Winter Melon Pork Spare Ribs Soup

November 27, 2011

wintermelon
The weather has been amazing this weekend, but I know that winter is just around the corner.  It therefore seems very apt to start cooking some winter melon.  If you’ve never heard of winter melon, then you might know it instead as white gourd (note: fuzzy melon is not the same thing although it can look similar).  Still doesn’t sound familiar?  Well, it’s a vegetable that can grow as large as a pumpkin but has green colored skin with a white coating, and although it’s  called a “melon,” it’s not sweet, and people generally eat it cooked rather than raw. 

If you’ve never heard of it, part of the reason is likely because winter melon is typically grown in Asian countries.  Consequently, the easiest place to find it here in the U.S. is at your local Asian grocery store.  In China, winter melon is used in a variety of recipes, but one of the best and most popular is a soup that just happens to be very locarbolicious!  The recipe details are below, but generally the soup consists just of winter melon and pork spare ribs.  Believe me (partially because I just ate some soup tonight) – this soup is delicious and offers a nice combination of meat and vegetables as well as some warmth during the winter months!  Here’s the simple recipe:

Ingredients (makes 4 servings)

  • 2lbs of pork spare ribs chopped up into 2-inch long small ribs (I ask the butcher to cube it for me – it’s much easier and quicker that way).  If you don’t have or like pork spare ribs, you can substitute beef ribs or other red meats, but preferably always with bone in the meat.  You can buy pork spare ribs in most large Asian supermarkets (or I got it at my local butcher’s shop in New York, Esposito’s Pork Shop, on the corner of 38th and 9th Ave).
  • 2-3lbs winter melon chopped into 1 inch cubes (you can usually buy just a slice of winter melon like the slice pictured above) – I bought this in Chinatown.
  • 1 tablespoon of coarsely chopped fresh ginger.
  • 3 tablespoons of chopped spring onions.
  • 1 teaspoon of Sichuan peppercorns (easy to get in Asian supermarkets or online).
  • 3 star anise (easy to get in Asian supermarkets or online).
  • a spice or tea infuser (a small metal mesh container that allows the spice flavors to disperse into the soup without the spice itself being left in the dish – it’s a hassle picking out the peppercorns and star anise in soup, so I like to put them all into the infuser and just submerge the infuser in the soup).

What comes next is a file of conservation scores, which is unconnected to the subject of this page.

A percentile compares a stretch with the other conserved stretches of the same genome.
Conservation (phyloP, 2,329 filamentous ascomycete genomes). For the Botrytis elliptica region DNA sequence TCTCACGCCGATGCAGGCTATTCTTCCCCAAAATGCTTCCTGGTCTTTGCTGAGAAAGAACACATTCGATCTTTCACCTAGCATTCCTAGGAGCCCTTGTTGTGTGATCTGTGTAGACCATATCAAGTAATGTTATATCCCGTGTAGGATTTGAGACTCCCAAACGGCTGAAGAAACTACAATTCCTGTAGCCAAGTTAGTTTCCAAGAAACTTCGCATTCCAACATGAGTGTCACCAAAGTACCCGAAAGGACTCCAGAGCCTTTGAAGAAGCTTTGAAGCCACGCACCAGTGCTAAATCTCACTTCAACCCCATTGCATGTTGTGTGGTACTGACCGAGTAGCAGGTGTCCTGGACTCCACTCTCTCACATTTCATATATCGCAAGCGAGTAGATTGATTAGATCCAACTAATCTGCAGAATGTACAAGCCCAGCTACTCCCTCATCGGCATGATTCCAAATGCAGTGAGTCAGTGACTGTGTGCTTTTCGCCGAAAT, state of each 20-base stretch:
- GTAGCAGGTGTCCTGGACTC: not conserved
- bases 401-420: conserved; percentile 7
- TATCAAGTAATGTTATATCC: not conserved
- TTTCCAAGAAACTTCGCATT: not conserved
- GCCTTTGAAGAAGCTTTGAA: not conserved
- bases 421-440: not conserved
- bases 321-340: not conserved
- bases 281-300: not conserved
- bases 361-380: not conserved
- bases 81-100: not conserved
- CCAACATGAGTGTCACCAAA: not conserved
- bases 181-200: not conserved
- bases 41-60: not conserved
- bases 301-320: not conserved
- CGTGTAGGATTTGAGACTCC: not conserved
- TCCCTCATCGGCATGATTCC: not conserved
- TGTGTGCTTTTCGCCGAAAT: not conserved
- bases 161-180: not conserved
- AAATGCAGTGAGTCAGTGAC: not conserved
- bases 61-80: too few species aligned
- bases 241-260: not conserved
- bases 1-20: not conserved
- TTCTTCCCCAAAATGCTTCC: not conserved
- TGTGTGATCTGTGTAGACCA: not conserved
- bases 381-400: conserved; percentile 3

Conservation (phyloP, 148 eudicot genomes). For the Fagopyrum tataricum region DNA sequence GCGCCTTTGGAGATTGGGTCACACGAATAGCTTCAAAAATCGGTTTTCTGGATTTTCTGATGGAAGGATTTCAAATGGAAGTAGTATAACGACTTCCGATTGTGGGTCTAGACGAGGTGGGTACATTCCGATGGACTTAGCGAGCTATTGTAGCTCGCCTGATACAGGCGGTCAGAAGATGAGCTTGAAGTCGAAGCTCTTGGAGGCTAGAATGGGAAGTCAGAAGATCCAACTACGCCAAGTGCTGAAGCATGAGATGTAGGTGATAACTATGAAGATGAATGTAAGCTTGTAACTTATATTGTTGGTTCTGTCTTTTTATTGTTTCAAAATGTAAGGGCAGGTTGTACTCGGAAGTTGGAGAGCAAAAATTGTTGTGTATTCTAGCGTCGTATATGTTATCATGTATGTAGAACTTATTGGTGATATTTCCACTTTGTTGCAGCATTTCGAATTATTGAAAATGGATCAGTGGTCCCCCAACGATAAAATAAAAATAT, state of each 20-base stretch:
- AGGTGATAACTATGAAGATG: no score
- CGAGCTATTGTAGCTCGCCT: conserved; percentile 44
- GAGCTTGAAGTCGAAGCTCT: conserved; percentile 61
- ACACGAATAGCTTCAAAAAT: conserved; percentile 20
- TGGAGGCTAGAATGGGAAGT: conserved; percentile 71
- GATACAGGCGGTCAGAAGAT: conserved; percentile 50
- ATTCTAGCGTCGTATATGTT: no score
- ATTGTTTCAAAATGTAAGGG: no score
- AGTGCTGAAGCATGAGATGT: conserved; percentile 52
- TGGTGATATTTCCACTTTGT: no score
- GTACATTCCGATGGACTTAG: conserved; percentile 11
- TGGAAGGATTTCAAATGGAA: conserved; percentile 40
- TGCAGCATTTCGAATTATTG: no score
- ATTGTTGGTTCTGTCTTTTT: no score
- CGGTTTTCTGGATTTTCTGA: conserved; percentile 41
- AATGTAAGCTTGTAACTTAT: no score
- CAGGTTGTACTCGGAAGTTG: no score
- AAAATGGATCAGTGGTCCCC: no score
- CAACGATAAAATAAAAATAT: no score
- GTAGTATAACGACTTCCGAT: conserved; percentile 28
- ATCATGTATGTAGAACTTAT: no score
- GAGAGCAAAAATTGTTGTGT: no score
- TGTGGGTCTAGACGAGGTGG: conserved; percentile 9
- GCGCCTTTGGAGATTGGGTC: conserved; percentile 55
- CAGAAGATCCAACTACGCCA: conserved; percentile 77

• 2 tablespoons of salt.
  • 1/4 cup of coarsely chopped cilantro (to add at the end).

Directions

  1. Place the 2lbs of pork ribs into a large pot and add cold water until it covers the ribs.   Cook the ribs until the water boils, then pour out the water.  This just rinses any blood from the meat.
  2. After pouring out the first load of water, add around 8 cups of fresh cold water into the pot (if you want more soup then add more water).  Make sure there’s enough water to cover the ribs and that there’s space in the water for the winter melon too!
  3. Add the 2 tablespoons of salt, the 3 tablespoons of chopped spring onions, and the 1 tablespoon of coarsely chopped fresh ginger to the pot.
  4. Place the Sichuan peppercorns and star anise into the infuser and drop the infuser into your pot.
  5. Cook for an hour on a medium heat with the lid on if you have a lid to the pot (the water should be just boiling/bubbling a little).
    soup
  6. Add the chopped winter melon into the pot and cook for another 45 minutes with the lid on or until the melon looks translucent and is soft and easy to cut with a fork.
  7. Ready to serve – put 2 or 3 pieces of ribs into a bowl with some of the broth and 6 or 7 pieces of the melon.

I was planning to take a nice photo of the soup all pretty in the bowl, but it was so good that I completely forgot about the photo (this happens a lot actually!).  Oh well, I will put up a photo next time I make the soup!

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